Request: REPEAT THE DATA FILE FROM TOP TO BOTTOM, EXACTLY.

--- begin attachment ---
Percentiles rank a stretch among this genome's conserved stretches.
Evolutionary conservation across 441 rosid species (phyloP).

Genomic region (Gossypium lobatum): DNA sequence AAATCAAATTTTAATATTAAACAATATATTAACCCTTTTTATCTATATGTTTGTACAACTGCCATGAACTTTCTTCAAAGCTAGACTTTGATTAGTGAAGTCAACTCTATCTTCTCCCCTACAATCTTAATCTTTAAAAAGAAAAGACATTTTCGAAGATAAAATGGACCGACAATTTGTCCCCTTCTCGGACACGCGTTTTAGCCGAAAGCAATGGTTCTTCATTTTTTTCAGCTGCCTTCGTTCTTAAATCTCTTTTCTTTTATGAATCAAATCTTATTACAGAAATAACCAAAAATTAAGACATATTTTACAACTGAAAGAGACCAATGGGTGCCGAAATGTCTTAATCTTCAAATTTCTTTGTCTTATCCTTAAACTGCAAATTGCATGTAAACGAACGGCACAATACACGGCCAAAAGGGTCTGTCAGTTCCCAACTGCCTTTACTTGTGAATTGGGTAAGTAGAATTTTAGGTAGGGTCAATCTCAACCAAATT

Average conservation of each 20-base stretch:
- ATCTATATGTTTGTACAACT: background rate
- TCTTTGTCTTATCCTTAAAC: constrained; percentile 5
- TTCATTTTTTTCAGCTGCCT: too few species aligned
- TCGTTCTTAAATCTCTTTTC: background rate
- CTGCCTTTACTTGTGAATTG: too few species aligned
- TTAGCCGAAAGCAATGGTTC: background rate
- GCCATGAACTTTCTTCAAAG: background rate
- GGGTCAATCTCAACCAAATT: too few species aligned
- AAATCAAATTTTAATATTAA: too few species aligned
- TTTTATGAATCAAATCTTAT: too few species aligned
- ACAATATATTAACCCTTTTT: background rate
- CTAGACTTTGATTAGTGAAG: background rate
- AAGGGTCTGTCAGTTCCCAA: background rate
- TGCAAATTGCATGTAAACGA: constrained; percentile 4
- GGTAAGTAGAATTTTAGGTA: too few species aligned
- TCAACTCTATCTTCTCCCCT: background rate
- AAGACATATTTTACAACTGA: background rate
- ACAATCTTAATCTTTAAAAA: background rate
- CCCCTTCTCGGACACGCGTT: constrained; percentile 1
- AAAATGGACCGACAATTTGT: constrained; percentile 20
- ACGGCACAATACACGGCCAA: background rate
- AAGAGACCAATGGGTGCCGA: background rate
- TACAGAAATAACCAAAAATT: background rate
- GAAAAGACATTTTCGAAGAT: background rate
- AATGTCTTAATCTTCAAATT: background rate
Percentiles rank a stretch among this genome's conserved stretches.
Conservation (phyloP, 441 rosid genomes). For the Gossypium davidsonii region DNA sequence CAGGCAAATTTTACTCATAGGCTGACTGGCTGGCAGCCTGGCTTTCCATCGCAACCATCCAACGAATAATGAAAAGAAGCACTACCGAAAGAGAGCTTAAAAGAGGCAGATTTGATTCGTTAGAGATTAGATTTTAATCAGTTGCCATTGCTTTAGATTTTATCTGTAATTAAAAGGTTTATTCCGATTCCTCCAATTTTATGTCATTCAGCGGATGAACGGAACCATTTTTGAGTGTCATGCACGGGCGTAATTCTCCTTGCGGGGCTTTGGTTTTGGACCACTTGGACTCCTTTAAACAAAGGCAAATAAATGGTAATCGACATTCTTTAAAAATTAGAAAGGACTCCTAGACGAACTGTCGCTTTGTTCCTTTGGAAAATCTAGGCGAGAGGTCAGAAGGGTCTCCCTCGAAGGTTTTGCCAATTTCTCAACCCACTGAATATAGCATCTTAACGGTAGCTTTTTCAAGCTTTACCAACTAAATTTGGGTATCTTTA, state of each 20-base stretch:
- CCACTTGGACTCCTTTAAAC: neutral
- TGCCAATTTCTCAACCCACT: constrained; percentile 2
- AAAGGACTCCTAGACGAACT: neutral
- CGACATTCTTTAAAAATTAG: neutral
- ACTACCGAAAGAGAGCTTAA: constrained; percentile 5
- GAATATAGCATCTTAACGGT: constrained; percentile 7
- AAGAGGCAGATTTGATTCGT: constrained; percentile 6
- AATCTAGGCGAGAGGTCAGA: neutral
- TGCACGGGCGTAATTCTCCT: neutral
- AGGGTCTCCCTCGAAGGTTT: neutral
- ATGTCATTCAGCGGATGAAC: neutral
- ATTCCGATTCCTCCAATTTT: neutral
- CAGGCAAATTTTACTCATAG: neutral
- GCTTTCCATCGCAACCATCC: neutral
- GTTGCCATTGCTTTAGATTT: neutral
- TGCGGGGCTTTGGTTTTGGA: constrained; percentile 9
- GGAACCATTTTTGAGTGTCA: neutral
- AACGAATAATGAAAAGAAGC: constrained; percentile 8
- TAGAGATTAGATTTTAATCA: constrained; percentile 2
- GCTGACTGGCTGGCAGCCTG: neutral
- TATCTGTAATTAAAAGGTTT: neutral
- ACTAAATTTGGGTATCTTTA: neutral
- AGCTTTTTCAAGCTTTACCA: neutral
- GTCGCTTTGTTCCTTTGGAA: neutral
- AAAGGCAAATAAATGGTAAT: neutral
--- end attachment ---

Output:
Percentiles rank a stretch among this genome's conserved stretches.
Evolutionary conservation across 441 rosid species (phyloP).

Genomic region (Gossypium lobatum): DNA sequence AAATCAAATTTTAATATTAAACAATATATTAACCCTTTTTATCTATATGTTTGTACAACTGCCATGAACTTTCTTCAAAGCTAGACTTTGATTAGTGAAGTCAACTCTATCTTCTCCCCTACAATCTTAATCTTTAAAAAGAAAAGACATTTTCGAAGATAAAATGGACCGACAATTTGTCCCCTTCTCGGACACGCGTTTTAGCCGAAAGCAATGGTTCTTCATTTTTTTCAGCTGCCTTCGTTCTTAAATCTCTTTTCTTTTATGAATCAAATCTTATTACAGAAATAACCAAAAATTAAGACATATTTTACAACTGAAAGAGACCAATGGGTGCCGAAATGTCTTAATCTTCAAATTTCTTTGTCTTATCCTTAAACTGCAAATTGCATGTAAACGAACGGCACAATACACGGCCAAAAGGGTCTGTCAGTTCCCAACTGCCTTTACTTGTGAATTGGGTAAGTAGAATTTTAGGTAGGGTCAATCTCAACCAAATT

Average conservation of each 20-base stretch:
- ATCTATATGTTTGTACAACT: background rate
- TCTTTGTCTTATCCTTAAAC: constrained; percentile 5
- TTCATTTTTTTCAGCTGCCT: too few species aligned
- TCGTTCTTAAATCTCTTTTC: background rate
- CTGCCTTTACTTGTGAATTG: too few species aligned
- TTAGCCGAAAGCAATGGTTC: background rate
- GCCATGAACTTTCTTCAAAG: background rate
- GGGTCAATCTCAACCAAATT: too few species aligned
- AAATCAAATTTTAATATTAA: too few species aligned
- TTTTATGAATCAAATCTTAT: too few species aligned
- ACAATATATTAACCCTTTTT: background rate
- CTAGACTTTGATTAGTGAAG: background rate
- AAGGGTCTGTCAGTTCCCAA: background rate
- TGCAAATTGCATGTAAACGA: constrained; percentile 4
- GGTAAGTAGAATTTTAGGTA: too few species aligned
- TCAACTCTATCTTCTCCCCT: background rate
- AAGACATATTTTACAACTGA: background rate
- ACAATCTTAATCTTTAAAAA: background rate
- CCCCTTCTCGGACACGCGTT: constrained; percentile 1
- AAAATGGACCGACAATTTGT: constrained; percentile 20
- ACGGCACAATACACGGCCAA: background rate
- AAGAGACCAATGGGTGCCGA: background rate
- TACAGAAATAACCAAAAATT: background rate
- GAAAAGACATTTTCGAAGAT: background rate
- AATGTCTTAATCTTCAAATT: background rate
Percentiles rank a stretch among this genome's conserved stretches.
Conservation (phyloP, 441 rosid genomes). For the Gossypium davidsonii region DNA sequence CAGGCAAATTTTACTCATAGGCTGACTGGCTGGCAGCCTGGCTTTCCATCGCAACCATCCAACGAATAATGAAAAGAAGCACTACCGAAAGAGAGCTTAAAAGAGGCAGATTTGATTCGTTAGAGATTAGATTTTAATCAGTTGCCATTGCTTTAGATTTTATCTGTAATTAAAAGGTTTATTCCGATTCCTCCAATTTTATGTCATTCAGCGGATGAACGGAACCATTTTTGAGTGTCATGCACGGGCGTAATTCTCCTTGCGGGGCTTTGGTTTTGGACCACTTGGACTCCTTTAAACAAAGGCAAATAAATGGTAATCGACATTCTTTAAAAATTAGAAAGGACTCCTAGACGAACTGTCGCTTTGTTCCTTTGGAAAATCTAGGCGAGAGGTCAGAAGGGTCTCCCTCGAAGGTTTTGCCAATTTCTCAACCCACTGAATATAGCATCTTAACGGTAGCTTTTTCAAGCTTTACCAACTAAATTTGGGTATCTTTA, state of each 20-base stretch:
- CCACTTGGACTCCTTTAAAC: neutral
- TGCCAATTTCTCAACCCACT: constrained; percentile 2
- AAAGGACTCCTAGACGAACT: neutral
- CGACATTCTTTAAAAATTAG: neutral
- ACTACCGAAAGAGAGCTTAA: constrained; percentile 5
- GAATATAGCATCTTAACGGT: constrained; percentile 7
- AAGAGGCAGATTTGATTCGT: constrained; percentile 6
- AATCTAGGCGAGAGGTCAGA: neutral
- TGCACGGGCGTAATTCTCCT: neutral
- AGGGTCTCCCTCGAAGGTTT: neutral
- ATGTCATTCAGCGGATGAAC: neutral
- ATTCCGATTCCTCCAATTTT: neutral
- CAGGCAAATTTTACTCATAG: neutral
- GCTTTCCATCGCAACCATCC: neutral
- GTTGCCATTGCTTTAGATTT: neutral
- TGCGGGGCTTTGGTTTTGGA: constrained; percentile 9
- GGAACCATTTTTGAGTGTCA: neutral
- AACGAATAATGAAAAGAAGC: constrained; percentile 8
- TAGAGATTAGATTTTAATCA: constrained; percentile 2
- GCTGACTGGCTGGCAGCCTG: neutral
- TATCTGTAATTAAAAGGTTT: neutral
- ACTAAATTTGGGTATCTTTA: neutral
- AGCTTTTTCAAGCTTTACCA: neutral
- GTCGCTTTGTTCCTTTGGAA: neutral
- AAAGGCAAATAAATGGTAAT: neutral